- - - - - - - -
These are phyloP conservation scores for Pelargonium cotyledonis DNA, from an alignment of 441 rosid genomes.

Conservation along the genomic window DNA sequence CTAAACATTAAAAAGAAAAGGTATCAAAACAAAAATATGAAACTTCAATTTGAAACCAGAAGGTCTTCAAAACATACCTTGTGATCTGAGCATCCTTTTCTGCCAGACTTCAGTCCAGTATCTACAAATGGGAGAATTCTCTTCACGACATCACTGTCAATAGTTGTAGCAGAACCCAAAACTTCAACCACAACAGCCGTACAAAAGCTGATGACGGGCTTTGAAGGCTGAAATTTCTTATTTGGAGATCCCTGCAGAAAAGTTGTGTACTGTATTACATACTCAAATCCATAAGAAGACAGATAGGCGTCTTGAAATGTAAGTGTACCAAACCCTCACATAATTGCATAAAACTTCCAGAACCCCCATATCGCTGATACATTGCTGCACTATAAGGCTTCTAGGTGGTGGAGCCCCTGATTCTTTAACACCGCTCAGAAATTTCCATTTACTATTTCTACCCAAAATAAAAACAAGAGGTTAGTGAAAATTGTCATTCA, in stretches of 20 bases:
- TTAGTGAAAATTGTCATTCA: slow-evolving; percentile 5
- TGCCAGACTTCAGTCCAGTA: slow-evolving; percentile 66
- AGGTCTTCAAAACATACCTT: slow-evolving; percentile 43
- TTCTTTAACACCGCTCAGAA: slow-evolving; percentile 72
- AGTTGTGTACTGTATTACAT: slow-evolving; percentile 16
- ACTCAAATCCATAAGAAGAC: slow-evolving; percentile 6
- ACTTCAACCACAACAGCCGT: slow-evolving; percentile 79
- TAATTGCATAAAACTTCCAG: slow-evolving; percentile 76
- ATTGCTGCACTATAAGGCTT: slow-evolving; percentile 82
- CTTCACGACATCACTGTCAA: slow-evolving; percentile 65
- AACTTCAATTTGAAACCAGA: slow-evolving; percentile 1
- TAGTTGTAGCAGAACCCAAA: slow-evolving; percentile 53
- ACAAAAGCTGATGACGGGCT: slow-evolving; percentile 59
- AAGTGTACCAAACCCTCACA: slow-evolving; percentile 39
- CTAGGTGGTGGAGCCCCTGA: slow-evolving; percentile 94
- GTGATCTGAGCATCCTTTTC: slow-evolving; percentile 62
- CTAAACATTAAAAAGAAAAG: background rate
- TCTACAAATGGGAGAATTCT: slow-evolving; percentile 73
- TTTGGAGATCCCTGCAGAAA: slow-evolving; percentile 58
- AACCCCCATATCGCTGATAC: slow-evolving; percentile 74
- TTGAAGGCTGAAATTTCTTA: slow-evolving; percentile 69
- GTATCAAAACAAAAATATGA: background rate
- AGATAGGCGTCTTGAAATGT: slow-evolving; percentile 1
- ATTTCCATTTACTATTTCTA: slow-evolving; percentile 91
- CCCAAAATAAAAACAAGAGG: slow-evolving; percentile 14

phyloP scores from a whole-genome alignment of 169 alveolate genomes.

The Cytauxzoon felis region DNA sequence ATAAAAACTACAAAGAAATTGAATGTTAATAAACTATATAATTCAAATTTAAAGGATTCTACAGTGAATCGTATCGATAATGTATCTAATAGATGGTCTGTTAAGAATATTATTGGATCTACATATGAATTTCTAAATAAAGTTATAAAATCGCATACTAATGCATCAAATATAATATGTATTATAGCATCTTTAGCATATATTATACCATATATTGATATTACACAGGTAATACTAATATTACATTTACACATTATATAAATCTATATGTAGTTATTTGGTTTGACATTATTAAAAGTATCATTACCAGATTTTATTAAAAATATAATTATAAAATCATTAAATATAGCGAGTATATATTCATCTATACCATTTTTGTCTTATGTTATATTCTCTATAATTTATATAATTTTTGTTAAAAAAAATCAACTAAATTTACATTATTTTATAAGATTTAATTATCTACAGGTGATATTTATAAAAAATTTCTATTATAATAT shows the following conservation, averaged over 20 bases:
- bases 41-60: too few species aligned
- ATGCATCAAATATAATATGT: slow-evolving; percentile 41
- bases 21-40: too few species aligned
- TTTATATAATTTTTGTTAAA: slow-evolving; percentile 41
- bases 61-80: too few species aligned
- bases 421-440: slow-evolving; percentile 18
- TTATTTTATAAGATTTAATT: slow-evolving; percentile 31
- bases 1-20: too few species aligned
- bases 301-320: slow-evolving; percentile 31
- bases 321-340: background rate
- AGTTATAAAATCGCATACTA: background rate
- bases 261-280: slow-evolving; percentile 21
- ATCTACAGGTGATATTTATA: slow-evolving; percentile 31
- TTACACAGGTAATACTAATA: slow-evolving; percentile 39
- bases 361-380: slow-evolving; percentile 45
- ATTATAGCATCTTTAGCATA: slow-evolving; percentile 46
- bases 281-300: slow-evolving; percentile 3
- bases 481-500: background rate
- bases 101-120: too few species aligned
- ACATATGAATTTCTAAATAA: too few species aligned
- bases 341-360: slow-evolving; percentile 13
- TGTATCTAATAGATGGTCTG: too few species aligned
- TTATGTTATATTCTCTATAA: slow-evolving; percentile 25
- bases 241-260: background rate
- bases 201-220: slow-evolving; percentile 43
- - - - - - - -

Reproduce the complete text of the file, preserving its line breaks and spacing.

These are phyloP conservation scores for Pelargonium cotyledonis DNA, from an alignment of 441 rosid genomes.

Conservation along the genomic window DNA sequence CTAAACATTAAAAAGAAAAGGTATCAAAACAAAAATATGAAACTTCAATTTGAAACCAGAAGGTCTTCAAAACATACCTTGTGATCTGAGCATCCTTTTCTGCCAGACTTCAGTCCAGTATCTACAAATGGGAGAATTCTCTTCACGACATCACTGTCAATAGTTGTAGCAGAACCCAAAACTTCAACCACAACAGCCGTACAAAAGCTGATGACGGGCTTTGAAGGCTGAAATTTCTTATTTGGAGATCCCTGCAGAAAAGTTGTGTACTGTATTACATACTCAAATCCATAAGAAGACAGATAGGCGTCTTGAAATGTAAGTGTACCAAACCCTCACATAATTGCATAAAACTTCCAGAACCCCCATATCGCTGATACATTGCTGCACTATAAGGCTTCTAGGTGGTGGAGCCCCTGATTCTTTAACACCGCTCAGAAATTTCCATTTACTATTTCTACCCAAAATAAAAACAAGAGGTTAGTGAAAATTGTCATTCA, in stretches of 20 bases:
- TTAGTGAAAATTGTCATTCA: slow-evolving; percentile 5
- TGCCAGACTTCAGTCCAGTA: slow-evolving; percentile 66
- AGGTCTTCAAAACATACCTT: slow-evolving; percentile 43
- TTCTTTAACACCGCTCAGAA: slow-evolving; percentile 72
- AGTTGTGTACTGTATTACAT: slow-evolving; percentile 16
- ACTCAAATCCATAAGAAGAC: slow-evolving; percentile 6
- ACTTCAACCACAACAGCCGT: slow-evolving; percentile 79
- TAATTGCATAAAACTTCCAG: slow-evolving; percentile 76
- ATTGCTGCACTATAAGGCTT: slow-evolving; percentile 82
- CTTCACGACATCACTGTCAA: slow-evolving; percentile 65
- AACTTCAATTTGAAACCAGA: slow-evolving; percentile 1
- TAGTTGTAGCAGAACCCAAA: slow-evolving; percentile 53
- ACAAAAGCTGATGACGGGCT: slow-evolving; percentile 59
- AAGTGTACCAAACCCTCACA: slow-evolving; percentile 39
- CTAGGTGGTGGAGCCCCTGA: slow-evolving; percentile 94
- GTGATCTGAGCATCCTTTTC: slow-evolving; percentile 62
- CTAAACATTAAAAAGAAAAG: background rate
- TCTACAAATGGGAGAATTCT: slow-evolving; percentile 73
- TTTGGAGATCCCTGCAGAAA: slow-evolving; percentile 58
- AACCCCCATATCGCTGATAC: slow-evolving; percentile 74
- TTGAAGGCTGAAATTTCTTA: slow-evolving; percentile 69
- GTATCAAAACAAAAATATGA: background rate
- AGATAGGCGTCTTGAAATGT: slow-evolving; percentile 1
- ATTTCCATTTACTATTTCTA: slow-evolving; percentile 91
- CCCAAAATAAAAACAAGAGG: slow-evolving; percentile 14

phyloP scores from a whole-genome alignment of 169 alveolate genomes.

The Cytauxzoon felis region DNA sequence ATAAAAACTACAAAGAAATTGAATGTTAATAAACTATATAATTCAAATTTAAAGGATTCTACAGTGAATCGTATCGATAATGTATCTAATAGATGGTCTGTTAAGAATATTATTGGATCTACATATGAATTTCTAAATAAAGTTATAAAATCGCATACTAATGCATCAAATATAATATGTATTATAGCATCTTTAGCATATATTATACCATATATTGATATTACACAGGTAATACTAATATTACATTTACACATTATATAAATCTATATGTAGTTATTTGGTTTGACATTATTAAAAGTATCATTACCAGATTTTATTAAAAATATAATTATAAAATCATTAAATATAGCGAGTATATATTCATCTATACCATTTTTGTCTTATGTTATATTCTCTATAATTTATATAATTTTTGTTAAAAAAAATCAACTAAATTTACATTATTTTATAAGATTTAATTATCTACAGGTGATATTTATAAAAAATTTCTATTATAATAT shows the following conservation, averaged over 20 bases:
- bases 41-60: too few species aligned
- ATGCATCAAATATAATATGT: slow-evolving; percentile 41
- bases 21-40: too few species aligned
- TTTATATAATTTTTGTTAAA: slow-evolving; percentile 41
- bases 61-80: too few species aligned
- bases 421-440: slow-evolving; percentile 18
- TTATTTTATAAGATTTAATT: slow-evolving; percentile 31
- bases 1-20: too few species aligned
- bases 301-320: slow-evolving; percentile 31
- bases 321-340: background rate
- AGTTATAAAATCGCATACTA: background rate
- bases 261-280: slow-evolving; percentile 21
- ATCTACAGGTGATATTTATA: slow-evolving; percentile 31
- TTACACAGGTAATACTAATA: slow-evolving; percentile 39
- bases 361-380: slow-evolving; percentile 45
- ATTATAGCATCTTTAGCATA: slow-evolving; percentile 46
- bases 281-300: slow-evolving; percentile 3
- bases 481-500: background rate
- bases 101-120: too few species aligned
- ACATATGAATTTCTAAATAA: too few species aligned
- bases 341-360: slow-evolving; percentile 13
- TGTATCTAATAGATGGTCTG: too few species aligned
- TTATGTTATATTCTCTATAA: slow-evolving; percentile 25
- bases 241-260: background rate
- bases 201-220: slow-evolving; percentile 43